When most people think of Valentines day, the first thing that comes to mind are heart-shaped boxes full of chocolate. This year, indulge yourself (and your Valentine) by attending the Global Cocoa Project’s bi-coastal chocolate-tasting fundraiser: Explore the World of Chocolate.Vintage Irving near New York’s Union Square will be hosting the event on Saturday, February 12th from 1-4 pm. You’ll get the opportunity to taste the incredible range of flavors found in bars and bon bons created by premium makers and chocolatiers like Amano, Bonnat, Valhrona, Cacao Prieto, Alter Eco, Kallari, El Ceibo, Pacari, Taza, Green & Black’s, XOCO, Roni Sue, Tcho, MOJO and Madecasse – all of whom cultivate working relationships with growers from whom they source their cocoa.
The Global Cocoa Project is a high-impact poverty alleviation project whose goals are to significantly improve the lives of cocoa farmers worldwide through the supply of equipment and basic needs. The secondary goal is to educate Americans about the realities of the cocoa industry and leverage the power of knowledgeable, concerned consumers to help make cocoa growing a profitable and sustainable occupation for farmers. Shana Dressler, the founder of the Global Cocoa Project, states, “When I found out from Tom Neuhaus (founder of Project Hope & Fairness) how poor cocoa farmers are I thought, ‘Cocoa is the raw material of my favorite food. This isn’t right. What can I do about this?’ This event is one of several ways to create awareness around the issues facing cocoa farmers around the world and especially in West Africa where the farmers are among the poorest. By buying chocolate from chocolate companies that have built their businesses using ethical principles and value chains that support farmers, a consumer actually contributes in the most profound way to the sustainability of not only a company worth supporting, but also the farmers. While many consumers are aware of fair trade coffee, tea and possibly sugar, many don’t realize that chocolate is also ethically sourced by a number of great chocolate companies. As far as poverty alleviation goes, there is definitely a place for philanthropy, but more and more I see the long term solutions being made through social enterprise.”
Proceeds from the event will be going to Project Hope & Fairness, a 501c3 organization that supports West African cocoa farmers who live below the poverty level, working in dire conditions without basic needs such as scales, access to clean water and transportation.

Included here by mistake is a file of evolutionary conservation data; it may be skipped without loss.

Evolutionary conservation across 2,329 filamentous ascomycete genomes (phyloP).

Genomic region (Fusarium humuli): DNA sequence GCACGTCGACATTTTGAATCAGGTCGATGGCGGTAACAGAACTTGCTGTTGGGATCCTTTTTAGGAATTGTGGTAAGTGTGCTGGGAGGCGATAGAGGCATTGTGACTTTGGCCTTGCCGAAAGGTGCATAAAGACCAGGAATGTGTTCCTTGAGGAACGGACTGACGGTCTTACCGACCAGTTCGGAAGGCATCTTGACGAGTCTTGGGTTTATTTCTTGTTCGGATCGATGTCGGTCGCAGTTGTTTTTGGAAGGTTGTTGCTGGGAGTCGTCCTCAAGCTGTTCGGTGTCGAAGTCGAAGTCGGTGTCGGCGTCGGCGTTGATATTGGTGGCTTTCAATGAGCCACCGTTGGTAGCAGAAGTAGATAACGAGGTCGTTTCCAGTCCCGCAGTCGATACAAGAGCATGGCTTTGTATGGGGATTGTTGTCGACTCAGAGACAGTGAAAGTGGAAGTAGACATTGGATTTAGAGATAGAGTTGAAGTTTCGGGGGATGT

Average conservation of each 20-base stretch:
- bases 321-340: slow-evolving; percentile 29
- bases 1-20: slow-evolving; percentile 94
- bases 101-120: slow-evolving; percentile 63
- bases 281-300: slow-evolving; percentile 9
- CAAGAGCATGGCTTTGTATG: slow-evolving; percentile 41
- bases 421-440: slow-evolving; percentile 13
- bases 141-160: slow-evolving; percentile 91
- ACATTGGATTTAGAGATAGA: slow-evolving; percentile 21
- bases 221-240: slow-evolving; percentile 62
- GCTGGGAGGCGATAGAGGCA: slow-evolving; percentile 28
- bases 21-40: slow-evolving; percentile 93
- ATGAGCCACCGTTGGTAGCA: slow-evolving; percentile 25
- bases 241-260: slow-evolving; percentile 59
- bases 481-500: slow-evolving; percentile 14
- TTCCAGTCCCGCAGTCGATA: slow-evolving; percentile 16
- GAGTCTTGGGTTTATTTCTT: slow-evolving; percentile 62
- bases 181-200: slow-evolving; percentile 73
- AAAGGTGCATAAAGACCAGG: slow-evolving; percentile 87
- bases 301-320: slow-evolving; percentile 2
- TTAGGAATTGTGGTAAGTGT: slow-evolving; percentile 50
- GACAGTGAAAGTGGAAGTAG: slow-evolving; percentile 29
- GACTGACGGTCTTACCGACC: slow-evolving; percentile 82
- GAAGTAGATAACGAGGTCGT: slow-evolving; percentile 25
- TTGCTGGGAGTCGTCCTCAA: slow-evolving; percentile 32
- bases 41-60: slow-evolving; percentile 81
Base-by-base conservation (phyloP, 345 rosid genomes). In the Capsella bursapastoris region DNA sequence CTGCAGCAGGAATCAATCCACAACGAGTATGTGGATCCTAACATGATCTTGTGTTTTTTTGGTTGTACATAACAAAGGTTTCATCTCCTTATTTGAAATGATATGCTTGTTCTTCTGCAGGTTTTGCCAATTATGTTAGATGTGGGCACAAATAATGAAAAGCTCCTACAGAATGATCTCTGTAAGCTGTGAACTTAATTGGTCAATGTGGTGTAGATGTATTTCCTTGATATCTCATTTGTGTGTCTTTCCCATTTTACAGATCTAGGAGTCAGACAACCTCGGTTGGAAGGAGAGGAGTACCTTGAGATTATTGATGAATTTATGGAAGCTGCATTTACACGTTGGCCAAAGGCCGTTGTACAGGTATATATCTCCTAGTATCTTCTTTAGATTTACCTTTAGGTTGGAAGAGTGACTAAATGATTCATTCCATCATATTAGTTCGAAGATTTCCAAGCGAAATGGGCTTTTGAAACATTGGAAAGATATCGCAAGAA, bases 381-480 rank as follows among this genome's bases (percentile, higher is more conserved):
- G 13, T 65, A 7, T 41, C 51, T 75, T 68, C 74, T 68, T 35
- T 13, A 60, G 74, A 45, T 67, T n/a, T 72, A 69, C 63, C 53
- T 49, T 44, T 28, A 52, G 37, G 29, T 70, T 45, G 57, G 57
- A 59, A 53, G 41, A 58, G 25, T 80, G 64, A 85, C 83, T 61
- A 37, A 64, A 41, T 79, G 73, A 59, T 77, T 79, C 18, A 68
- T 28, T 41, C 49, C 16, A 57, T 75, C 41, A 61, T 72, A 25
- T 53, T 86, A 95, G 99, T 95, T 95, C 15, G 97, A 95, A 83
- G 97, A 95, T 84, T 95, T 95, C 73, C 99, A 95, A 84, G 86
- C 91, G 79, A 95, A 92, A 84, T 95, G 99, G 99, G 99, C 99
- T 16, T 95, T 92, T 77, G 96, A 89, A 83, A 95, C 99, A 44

As a trusted third-party provider of Fair Trade certification for cocoa and more than 100 other product categories, Fair Trade USA is a lead sponsor of the event. “We applaud the leadership of the Global Cocoa Project to rally ethical businesses in an effort to educate consumers about the known injustices found in the cocoa industry and the solutions that are available. Through our partnership with the Global Cocoa Project, we hope to grow the demand for socially and environmentally sustainable cocoa, ultimately benefiting the lives of thousands of cocoa farmers and their families around the world,” said Cate Baril, Director of Business Development, Fair Trade USA.
If you’re like me, you may be wondering if you’ll even be able to tell the difference between so many different chocolates. Before meeting Shana myself, I was under the impression that there were only a few different types ranging from dark to light, with maybe some nuts thrown in for good measure. However, after sitting down at a table with her and tasting a small chili chocolate wedge, followed by a dark chocolate square from Madagascar, it became very clear that there is in fact a big difference, and it’s delicious.
So, you’re officially invited to discover distinctive regional cocoa bean flavors, while experiencing an equally important taste of how it feels to change the lives of those who grow them. You’ll also be able to wash it all down with coffee, tea, and wines from Vintage Irving. I can’t think of a better way to spend a Valentine’s afternoon than that! You can buy tickets for $30 by clicking here (2 for $55!), and a small number will also be available at the door for $40; last year’s event drew a crowd of over 350 people, so you should purchase now before they’re all gone.